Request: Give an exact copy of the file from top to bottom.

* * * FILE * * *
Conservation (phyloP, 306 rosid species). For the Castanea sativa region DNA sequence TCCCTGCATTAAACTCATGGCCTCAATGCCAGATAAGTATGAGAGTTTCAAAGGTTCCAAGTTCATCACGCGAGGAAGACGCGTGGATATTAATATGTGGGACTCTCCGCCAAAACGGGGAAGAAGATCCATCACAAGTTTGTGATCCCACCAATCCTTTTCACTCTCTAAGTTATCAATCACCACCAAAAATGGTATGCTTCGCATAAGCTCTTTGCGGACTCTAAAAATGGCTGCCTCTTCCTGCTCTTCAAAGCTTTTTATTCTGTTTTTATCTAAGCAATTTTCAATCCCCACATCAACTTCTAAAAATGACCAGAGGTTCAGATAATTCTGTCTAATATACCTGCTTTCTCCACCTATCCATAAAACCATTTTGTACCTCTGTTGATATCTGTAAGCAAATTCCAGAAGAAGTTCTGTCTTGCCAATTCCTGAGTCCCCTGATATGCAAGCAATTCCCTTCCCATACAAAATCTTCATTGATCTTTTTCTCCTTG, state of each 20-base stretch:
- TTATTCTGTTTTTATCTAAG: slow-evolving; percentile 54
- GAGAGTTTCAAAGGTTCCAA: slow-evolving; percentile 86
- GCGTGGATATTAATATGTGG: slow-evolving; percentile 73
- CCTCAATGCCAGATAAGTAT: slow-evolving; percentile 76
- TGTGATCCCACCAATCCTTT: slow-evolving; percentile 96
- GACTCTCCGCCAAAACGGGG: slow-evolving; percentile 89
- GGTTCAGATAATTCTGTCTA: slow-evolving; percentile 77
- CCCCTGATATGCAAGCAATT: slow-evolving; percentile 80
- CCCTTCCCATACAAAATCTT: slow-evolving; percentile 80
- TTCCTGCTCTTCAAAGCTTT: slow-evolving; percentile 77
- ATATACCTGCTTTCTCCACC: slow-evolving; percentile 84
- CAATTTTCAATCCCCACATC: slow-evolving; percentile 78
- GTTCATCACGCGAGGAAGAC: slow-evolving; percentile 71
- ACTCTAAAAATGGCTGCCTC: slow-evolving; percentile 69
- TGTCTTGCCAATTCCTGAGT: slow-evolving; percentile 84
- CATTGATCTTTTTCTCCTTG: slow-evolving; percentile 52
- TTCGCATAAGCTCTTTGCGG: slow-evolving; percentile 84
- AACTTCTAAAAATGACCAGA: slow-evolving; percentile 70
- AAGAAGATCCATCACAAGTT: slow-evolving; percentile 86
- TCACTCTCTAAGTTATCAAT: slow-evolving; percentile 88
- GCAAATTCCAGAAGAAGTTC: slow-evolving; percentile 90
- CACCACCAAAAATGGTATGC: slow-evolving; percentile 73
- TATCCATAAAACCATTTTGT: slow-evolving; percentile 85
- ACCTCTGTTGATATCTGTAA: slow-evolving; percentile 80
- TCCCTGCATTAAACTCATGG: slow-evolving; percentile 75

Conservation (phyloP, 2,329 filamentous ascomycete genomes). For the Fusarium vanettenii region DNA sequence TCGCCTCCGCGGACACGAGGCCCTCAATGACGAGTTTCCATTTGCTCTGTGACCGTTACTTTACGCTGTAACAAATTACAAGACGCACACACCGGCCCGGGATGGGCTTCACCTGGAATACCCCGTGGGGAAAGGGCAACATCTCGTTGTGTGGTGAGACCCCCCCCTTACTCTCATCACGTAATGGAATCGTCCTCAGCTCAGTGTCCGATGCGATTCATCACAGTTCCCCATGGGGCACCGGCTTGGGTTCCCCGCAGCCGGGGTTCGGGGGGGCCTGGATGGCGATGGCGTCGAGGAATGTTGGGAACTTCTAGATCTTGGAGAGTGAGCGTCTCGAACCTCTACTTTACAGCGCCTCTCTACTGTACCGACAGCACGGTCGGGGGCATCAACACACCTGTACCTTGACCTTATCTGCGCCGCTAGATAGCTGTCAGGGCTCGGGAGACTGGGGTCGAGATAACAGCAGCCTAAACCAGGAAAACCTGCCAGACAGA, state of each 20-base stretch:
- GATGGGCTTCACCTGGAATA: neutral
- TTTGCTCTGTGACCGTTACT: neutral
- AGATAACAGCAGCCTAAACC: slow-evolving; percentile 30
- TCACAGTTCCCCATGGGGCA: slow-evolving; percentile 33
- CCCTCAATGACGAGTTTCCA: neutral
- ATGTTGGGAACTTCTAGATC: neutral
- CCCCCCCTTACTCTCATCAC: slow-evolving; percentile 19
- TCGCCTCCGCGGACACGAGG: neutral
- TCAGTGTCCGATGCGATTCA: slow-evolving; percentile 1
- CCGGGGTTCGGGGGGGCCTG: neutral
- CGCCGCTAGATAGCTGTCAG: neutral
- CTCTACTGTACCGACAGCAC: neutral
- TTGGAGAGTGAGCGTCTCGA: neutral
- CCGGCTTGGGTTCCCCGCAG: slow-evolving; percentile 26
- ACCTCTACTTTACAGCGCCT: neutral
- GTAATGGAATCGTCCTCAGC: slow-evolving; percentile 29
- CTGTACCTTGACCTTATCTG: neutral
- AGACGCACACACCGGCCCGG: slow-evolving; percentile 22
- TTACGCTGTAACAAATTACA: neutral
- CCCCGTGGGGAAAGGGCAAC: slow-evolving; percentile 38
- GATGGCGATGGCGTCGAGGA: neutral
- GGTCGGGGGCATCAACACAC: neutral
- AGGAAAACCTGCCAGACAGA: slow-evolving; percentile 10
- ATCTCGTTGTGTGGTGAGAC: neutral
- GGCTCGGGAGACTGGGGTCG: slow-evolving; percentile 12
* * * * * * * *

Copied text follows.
Conservation (phyloP, 306 rosid species). For the Castanea sativa region DNA sequence TCCCTGCATTAAACTCATGGCCTCAATGCCAGATAAGTATGAGAGTTTCAAAGGTTCCAAGTTCATCACGCGAGGAAGACGCGTGGATATTAATATGTGGGACTCTCCGCCAAAACGGGGAAGAAGATCCATCACAAGTTTGTGATCCCACCAATCCTTTTCACTCTCTAAGTTATCAATCACCACCAAAAATGGTATGCTTCGCATAAGCTCTTTGCGGACTCTAAAAATGGCTGCCTCTTCCTGCTCTTCAAAGCTTTTTATTCTGTTTTTATCTAAGCAATTTTCAATCCCCACATCAACTTCTAAAAATGACCAGAGGTTCAGATAATTCTGTCTAATATACCTGCTTTCTCCACCTATCCATAAAACCATTTTGTACCTCTGTTGATATCTGTAAGCAAATTCCAGAAGAAGTTCTGTCTTGCCAATTCCTGAGTCCCCTGATATGCAAGCAATTCCCTTCCCATACAAAATCTTCATTGATCTTTTTCTCCTTG, state of each 20-base stretch:
- TTATTCTGTTTTTATCTAAG: slow-evolving; percentile 54
- GAGAGTTTCAAAGGTTCCAA: slow-evolving; percentile 86
- GCGTGGATATTAATATGTGG: slow-evolving; percentile 73
- CCTCAATGCCAGATAAGTAT: slow-evolving; percentile 76
- TGTGATCCCACCAATCCTTT: slow-evolving; percentile 96
- GACTCTCCGCCAAAACGGGG: slow-evolving; percentile 89
- GGTTCAGATAATTCTGTCTA: slow-evolving; percentile 77
- CCCCTGATATGCAAGCAATT: slow-evolving; percentile 80
- CCCTTCCCATACAAAATCTT: slow-evolving; percentile 80
- TTCCTGCTCTTCAAAGCTTT: slow-evolving; percentile 77
- ATATACCTGCTTTCTCCACC: slow-evolving; percentile 84
- CAATTTTCAATCCCCACATC: slow-evolving; percentile 78
- GTTCATCACGCGAGGAAGAC: slow-evolving; percentile 71
- ACTCTAAAAATGGCTGCCTC: slow-evolving; percentile 69
- TGTCTTGCCAATTCCTGAGT: slow-evolving; percentile 84
- CATTGATCTTTTTCTCCTTG: slow-evolving; percentile 52
- TTCGCATAAGCTCTTTGCGG: slow-evolving; percentile 84
- AACTTCTAAAAATGACCAGA: slow-evolving; percentile 70
- AAGAAGATCCATCACAAGTT: slow-evolving; percentile 86
- TCACTCTCTAAGTTATCAAT: slow-evolving; percentile 88
- GCAAATTCCAGAAGAAGTTC: slow-evolving; percentile 90
- CACCACCAAAAATGGTATGC: slow-evolving; percentile 73
- TATCCATAAAACCATTTTGT: slow-evolving; percentile 85
- ACCTCTGTTGATATCTGTAA: slow-evolving; percentile 80
- TCCCTGCATTAAACTCATGG: slow-evolving; percentile 75

Conservation (phyloP, 2,329 filamentous ascomycete genomes). For the Fusarium vanettenii region DNA sequence TCGCCTCCGCGGACACGAGGCCCTCAATGACGAGTTTCCATTTGCTCTGTGACCGTTACTTTACGCTGTAACAAATTACAAGACGCACACACCGGCCCGGGATGGGCTTCACCTGGAATACCCCGTGGGGAAAGGGCAACATCTCGTTGTGTGGTGAGACCCCCCCCTTACTCTCATCACGTAATGGAATCGTCCTCAGCTCAGTGTCCGATGCGATTCATCACAGTTCCCCATGGGGCACCGGCTTGGGTTCCCCGCAGCCGGGGTTCGGGGGGGCCTGGATGGCGATGGCGTCGAGGAATGTTGGGAACTTCTAGATCTTGGAGAGTGAGCGTCTCGAACCTCTACTTTACAGCGCCTCTCTACTGTACCGACAGCACGGTCGGGGGCATCAACACACCTGTACCTTGACCTTATCTGCGCCGCTAGATAGCTGTCAGGGCTCGGGAGACTGGGGTCGAGATAACAGCAGCCTAAACCAGGAAAACCTGCCAGACAGA, state of each 20-base stretch:
- GATGGGCTTCACCTGGAATA: neutral
- TTTGCTCTGTGACCGTTACT: neutral
- AGATAACAGCAGCCTAAACC: slow-evolving; percentile 30
- TCACAGTTCCCCATGGGGCA: slow-evolving; percentile 33
- CCCTCAATGACGAGTTTCCA: neutral
- ATGTTGGGAACTTCTAGATC: neutral
- CCCCCCCTTACTCTCATCAC: slow-evolving; percentile 19
- TCGCCTCCGCGGACACGAGG: neutral
- TCAGTGTCCGATGCGATTCA: slow-evolving; percentile 1
- CCGGGGTTCGGGGGGGCCTG: neutral
- CGCCGCTAGATAGCTGTCAG: neutral
- CTCTACTGTACCGACAGCAC: neutral
- TTGGAGAGTGAGCGTCTCGA: neutral
- CCGGCTTGGGTTCCCCGCAG: slow-evolving; percentile 26
- ACCTCTACTTTACAGCGCCT: neutral
- GTAATGGAATCGTCCTCAGC: slow-evolving; percentile 29
- CTGTACCTTGACCTTATCTG: neutral
- AGACGCACACACCGGCCCGG: slow-evolving; percentile 22
- TTACGCTGTAACAAATTACA: neutral
- CCCCGTGGGGAAAGGGCAAC: slow-evolving; percentile 38
- GATGGCGATGGCGTCGAGGA: neutral
- GGTCGGGGGCATCAACACAC: neutral
- AGGAAAACCTGCCAGACAGA: slow-evolving; percentile 10
- ATCTCGTTGTGTGGTGAGAC: neutral
- GGCTCGGGAGACTGGGGTCG: slow-evolving; percentile 12